This consisted of two main phases: An initial scoping study of academic and "grey" literature to understand better the current provision of health information aimed specifically at men across the public, private and not-for-profit sectors. A second stage of research amongst health professionals and men themselves to explore what works in terms of content, format and delivery mechanisms.
The effectiveness of different components of health information interventions needs to be seen in the context of the campaigns within which they were embedded, and the targeted "segments" or groups of men.
- Targeting specific social groups of men
- Personalised tailoring
- Message levels and health literacy
- Appropriate message tone
- Effects on men‟s self-efficacy and pro-activity
- Using positive masculine imagery and narratives
- Champions and advocates
- Combining media in complex interventions
There is also evidence of a need for further targeting of health information materials to more fine-grained segments of men within the age-groups.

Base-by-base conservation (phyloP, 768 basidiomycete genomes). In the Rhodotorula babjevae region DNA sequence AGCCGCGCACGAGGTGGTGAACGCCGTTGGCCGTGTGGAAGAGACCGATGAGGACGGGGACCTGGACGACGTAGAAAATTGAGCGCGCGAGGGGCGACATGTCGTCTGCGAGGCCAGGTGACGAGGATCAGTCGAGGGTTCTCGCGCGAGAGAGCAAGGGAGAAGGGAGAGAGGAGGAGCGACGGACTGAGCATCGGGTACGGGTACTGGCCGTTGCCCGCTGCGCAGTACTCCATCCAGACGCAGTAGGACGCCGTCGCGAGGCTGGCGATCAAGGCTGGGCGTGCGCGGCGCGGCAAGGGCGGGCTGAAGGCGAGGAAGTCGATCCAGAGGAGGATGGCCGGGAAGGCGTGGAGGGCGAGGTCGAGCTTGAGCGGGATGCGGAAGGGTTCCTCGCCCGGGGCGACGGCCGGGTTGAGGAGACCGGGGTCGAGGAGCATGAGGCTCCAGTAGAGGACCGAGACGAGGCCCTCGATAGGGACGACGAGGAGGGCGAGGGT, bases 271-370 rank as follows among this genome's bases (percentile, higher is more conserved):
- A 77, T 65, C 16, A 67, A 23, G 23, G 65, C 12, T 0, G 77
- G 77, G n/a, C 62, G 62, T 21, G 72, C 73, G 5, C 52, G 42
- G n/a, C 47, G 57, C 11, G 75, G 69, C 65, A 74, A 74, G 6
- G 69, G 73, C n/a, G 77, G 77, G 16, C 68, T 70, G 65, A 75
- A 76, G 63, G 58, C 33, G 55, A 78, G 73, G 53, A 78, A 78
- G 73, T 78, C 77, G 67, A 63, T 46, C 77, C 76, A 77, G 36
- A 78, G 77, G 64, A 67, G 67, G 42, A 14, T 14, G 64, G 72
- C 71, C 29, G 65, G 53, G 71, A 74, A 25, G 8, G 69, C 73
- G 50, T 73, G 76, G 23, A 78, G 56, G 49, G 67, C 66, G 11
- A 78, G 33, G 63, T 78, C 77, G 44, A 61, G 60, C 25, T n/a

This would take account of regional environmental factors and men's preferences for place. At the least, this could involve local visual detail and referencing and role models alongside national content in resources. It would also take account of finer-grained aspects of men's lifecycles and lifestyles such as whether they identify with 'mainstream masculinity' or alternative images and roles in messages including sexuality, and, for example, health information for gay men.
The project's report contains tips and recommendations on improving health information for men.